Campus / News / Student Research / May 22, 2008

Senior makes stroke breakthrough

It was 3 a.m. this past summer and senior Mark Munoz was in the middle of working 50 hours straight at a hospital in Oregon when he discovered his senior honors project. He started the project in the fall and it lasted him all the way through spring term.

“My project is all about stroke therapy,” said Munoz. “I ate, slept, and breathed science. It was a weird feeling.” Munoz said he has at times during the project spent 60 hours a week in his lab in SMC.

Current stroke therapy involves physically cooling the patient’s brain in order to reduce the rate of cell death. However, this can have severe complications because it also thickens the blood, which increases the chance of clots forming. In his research, Munoz tested to see whether he could achieve the same benefits of physical cooling but avoid the dangers involved. By triggering the neuron that is activated by cold temperatures using menthol, Munoz mimicked the feeling of cold instead of physically cooling the brain, thus avoiding the serious complications of inducing hypothermia in a stroke patient.

“Hypothermia in the clinical setting is very dangerous,” said Munoz. “Menthol is safe, effective, and cheap.”

A stroke is a brain injury caused by complications with the blood vessels in the brain. Strokes are the third leading cause of death in the United States and second in the world.

Munoz spent his time gathering data by experimenting with rats in his laboratory and then presented his findings over spring break. He has presented his work at the Society for Neuroscience in Chicago and the Illinois State Academy of Sciences. He hopes to present his findings at the National Society of Neuroscience in Washington D.C. and write an article based on his research.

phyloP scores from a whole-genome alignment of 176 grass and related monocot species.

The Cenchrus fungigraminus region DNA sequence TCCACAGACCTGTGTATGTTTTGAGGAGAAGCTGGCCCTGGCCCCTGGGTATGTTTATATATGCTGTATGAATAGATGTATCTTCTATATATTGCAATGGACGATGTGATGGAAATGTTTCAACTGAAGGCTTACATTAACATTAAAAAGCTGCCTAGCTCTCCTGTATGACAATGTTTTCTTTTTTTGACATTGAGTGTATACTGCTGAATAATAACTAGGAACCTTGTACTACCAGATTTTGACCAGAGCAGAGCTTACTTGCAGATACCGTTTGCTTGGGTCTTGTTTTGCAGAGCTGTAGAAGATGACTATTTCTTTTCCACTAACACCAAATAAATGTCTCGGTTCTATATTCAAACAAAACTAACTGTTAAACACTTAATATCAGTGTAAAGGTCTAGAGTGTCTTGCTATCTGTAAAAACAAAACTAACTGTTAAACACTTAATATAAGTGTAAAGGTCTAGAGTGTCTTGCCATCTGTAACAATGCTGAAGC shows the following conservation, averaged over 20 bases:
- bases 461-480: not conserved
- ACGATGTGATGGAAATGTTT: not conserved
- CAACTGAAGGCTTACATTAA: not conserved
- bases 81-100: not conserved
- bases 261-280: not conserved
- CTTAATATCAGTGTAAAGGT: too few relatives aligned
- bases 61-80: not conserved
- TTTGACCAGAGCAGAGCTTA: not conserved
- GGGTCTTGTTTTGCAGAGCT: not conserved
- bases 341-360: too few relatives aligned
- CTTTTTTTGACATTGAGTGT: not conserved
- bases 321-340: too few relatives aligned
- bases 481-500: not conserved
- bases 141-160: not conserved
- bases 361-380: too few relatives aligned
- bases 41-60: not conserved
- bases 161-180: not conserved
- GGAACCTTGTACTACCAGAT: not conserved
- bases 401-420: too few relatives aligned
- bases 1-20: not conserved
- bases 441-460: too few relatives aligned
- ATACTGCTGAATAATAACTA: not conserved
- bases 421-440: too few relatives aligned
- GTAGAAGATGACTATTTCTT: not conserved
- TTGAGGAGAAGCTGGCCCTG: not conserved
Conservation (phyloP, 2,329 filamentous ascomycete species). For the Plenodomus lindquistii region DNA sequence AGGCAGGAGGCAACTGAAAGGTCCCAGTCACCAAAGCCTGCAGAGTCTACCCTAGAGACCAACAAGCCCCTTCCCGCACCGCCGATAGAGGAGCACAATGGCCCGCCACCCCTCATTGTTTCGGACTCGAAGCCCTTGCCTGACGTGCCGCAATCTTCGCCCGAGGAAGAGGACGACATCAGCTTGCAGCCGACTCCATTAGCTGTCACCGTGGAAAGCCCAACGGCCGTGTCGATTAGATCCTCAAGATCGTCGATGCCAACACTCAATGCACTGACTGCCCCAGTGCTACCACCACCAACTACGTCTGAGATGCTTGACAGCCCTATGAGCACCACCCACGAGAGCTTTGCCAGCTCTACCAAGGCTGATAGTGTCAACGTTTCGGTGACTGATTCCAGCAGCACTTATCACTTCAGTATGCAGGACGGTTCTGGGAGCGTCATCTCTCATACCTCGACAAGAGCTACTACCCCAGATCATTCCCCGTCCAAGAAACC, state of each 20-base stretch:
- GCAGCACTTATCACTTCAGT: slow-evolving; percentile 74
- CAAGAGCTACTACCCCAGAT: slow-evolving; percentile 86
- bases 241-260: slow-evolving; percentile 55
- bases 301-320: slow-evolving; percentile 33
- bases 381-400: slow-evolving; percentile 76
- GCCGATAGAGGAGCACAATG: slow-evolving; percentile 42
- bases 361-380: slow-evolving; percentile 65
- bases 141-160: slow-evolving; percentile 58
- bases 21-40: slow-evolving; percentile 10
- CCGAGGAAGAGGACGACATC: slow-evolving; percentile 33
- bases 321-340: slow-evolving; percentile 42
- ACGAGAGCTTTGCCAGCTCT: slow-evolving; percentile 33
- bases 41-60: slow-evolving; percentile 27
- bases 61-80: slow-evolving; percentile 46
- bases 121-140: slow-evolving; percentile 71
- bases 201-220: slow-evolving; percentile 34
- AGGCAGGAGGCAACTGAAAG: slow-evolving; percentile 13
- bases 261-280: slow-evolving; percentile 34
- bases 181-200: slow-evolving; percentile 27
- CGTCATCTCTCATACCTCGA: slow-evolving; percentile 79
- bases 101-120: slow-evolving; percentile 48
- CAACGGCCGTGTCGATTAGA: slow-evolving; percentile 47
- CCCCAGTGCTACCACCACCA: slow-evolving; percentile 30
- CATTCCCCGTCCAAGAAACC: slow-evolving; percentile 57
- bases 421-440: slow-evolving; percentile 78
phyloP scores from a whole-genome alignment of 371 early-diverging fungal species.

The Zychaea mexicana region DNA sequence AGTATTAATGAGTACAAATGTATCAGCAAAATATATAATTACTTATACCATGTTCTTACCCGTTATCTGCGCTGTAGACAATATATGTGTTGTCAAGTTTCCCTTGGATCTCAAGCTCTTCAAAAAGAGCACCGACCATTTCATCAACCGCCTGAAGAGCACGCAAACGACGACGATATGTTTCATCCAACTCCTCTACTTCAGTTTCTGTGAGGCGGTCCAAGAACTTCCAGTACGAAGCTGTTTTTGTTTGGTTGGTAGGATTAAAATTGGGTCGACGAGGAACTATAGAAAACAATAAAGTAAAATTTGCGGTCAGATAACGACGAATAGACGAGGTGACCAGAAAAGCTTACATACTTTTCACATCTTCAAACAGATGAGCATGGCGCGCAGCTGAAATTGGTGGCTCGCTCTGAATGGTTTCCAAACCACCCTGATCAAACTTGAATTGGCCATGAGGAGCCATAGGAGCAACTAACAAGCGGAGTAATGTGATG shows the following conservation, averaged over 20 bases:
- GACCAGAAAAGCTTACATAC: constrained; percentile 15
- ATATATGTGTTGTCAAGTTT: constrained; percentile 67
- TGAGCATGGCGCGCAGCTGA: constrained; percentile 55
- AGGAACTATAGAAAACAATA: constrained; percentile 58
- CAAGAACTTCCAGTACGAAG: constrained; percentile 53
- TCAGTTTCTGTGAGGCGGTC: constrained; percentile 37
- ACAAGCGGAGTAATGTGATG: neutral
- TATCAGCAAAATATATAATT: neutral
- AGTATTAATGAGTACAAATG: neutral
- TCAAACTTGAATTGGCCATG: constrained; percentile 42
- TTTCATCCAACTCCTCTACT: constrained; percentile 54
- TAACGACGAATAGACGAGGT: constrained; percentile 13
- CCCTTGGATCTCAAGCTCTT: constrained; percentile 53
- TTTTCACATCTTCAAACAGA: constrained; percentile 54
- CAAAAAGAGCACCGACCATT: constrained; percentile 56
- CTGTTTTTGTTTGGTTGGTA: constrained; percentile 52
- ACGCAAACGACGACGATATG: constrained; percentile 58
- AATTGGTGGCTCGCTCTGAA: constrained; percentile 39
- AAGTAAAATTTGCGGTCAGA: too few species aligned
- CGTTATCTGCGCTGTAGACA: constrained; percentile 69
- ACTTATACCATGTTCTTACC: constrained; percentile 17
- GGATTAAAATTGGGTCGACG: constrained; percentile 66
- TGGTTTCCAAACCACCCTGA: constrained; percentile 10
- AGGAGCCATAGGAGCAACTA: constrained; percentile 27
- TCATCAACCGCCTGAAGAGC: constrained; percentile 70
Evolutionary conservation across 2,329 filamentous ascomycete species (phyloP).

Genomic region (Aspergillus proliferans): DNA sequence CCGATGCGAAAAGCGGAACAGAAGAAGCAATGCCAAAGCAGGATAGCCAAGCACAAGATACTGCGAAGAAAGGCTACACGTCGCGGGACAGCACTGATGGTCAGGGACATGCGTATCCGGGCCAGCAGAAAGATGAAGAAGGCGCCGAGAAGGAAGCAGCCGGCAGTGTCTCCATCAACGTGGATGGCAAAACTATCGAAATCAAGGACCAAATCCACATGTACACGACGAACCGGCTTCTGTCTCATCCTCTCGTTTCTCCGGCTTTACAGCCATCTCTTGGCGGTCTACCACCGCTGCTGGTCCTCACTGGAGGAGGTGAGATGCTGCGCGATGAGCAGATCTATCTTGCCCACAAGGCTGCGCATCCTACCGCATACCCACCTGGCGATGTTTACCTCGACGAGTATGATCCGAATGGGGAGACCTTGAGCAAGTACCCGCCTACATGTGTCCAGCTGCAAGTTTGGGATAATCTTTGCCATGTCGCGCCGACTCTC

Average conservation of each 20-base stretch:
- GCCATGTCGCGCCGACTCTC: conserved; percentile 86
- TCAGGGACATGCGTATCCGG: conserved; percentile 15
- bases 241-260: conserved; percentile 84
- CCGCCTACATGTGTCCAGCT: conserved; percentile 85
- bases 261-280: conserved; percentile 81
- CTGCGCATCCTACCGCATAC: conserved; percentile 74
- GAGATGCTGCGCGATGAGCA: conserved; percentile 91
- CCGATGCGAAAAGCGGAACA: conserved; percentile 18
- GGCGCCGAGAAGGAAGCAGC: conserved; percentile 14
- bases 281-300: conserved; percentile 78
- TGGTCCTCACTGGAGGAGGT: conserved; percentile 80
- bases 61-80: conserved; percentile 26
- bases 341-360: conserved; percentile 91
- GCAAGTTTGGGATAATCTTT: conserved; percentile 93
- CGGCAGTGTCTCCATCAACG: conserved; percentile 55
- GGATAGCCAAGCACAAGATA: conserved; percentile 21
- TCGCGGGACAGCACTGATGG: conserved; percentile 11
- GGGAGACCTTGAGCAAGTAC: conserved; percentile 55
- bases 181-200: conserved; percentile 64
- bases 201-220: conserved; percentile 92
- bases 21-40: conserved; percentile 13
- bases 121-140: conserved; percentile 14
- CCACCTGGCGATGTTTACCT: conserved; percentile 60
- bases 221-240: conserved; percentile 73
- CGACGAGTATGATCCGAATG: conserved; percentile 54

Assistant Professor of Biology Esther Penick was Munoz’s advisor for the project, while he also received guidance from Linda Dybass, professor of biology, and Heather Hoffman, professor of psychology. Since Munoz’s project was relatively new for students at Knox, he received help with his model from John Barks, a professor at the University of Michigan.

“The hard thing about this project is that its never been done before at Knox,” said Munoz. “I’m actually very lucky to have gotten data and the data I got.”

The two main implications Munoz discovered with his project were an explanation of how hypothermia in a clinical setting and showing that menthol is a safe chemical to use. Munoz will give a presentation as part of his honors defense on Friday May 23 from 10:40 to 11:10 in SMC A107 which is open to all students.

“I was hoping the project would help me get into med school,” said Munoz. “It did.”

Munoz plans on attending the medical school at OHSU in Portland and studying neurobiology.

“There’s no shortage of need for research in the field,” said Munoz.

Mark Munoz is the Discourse Editor for The Knox Student.

Laura Miller

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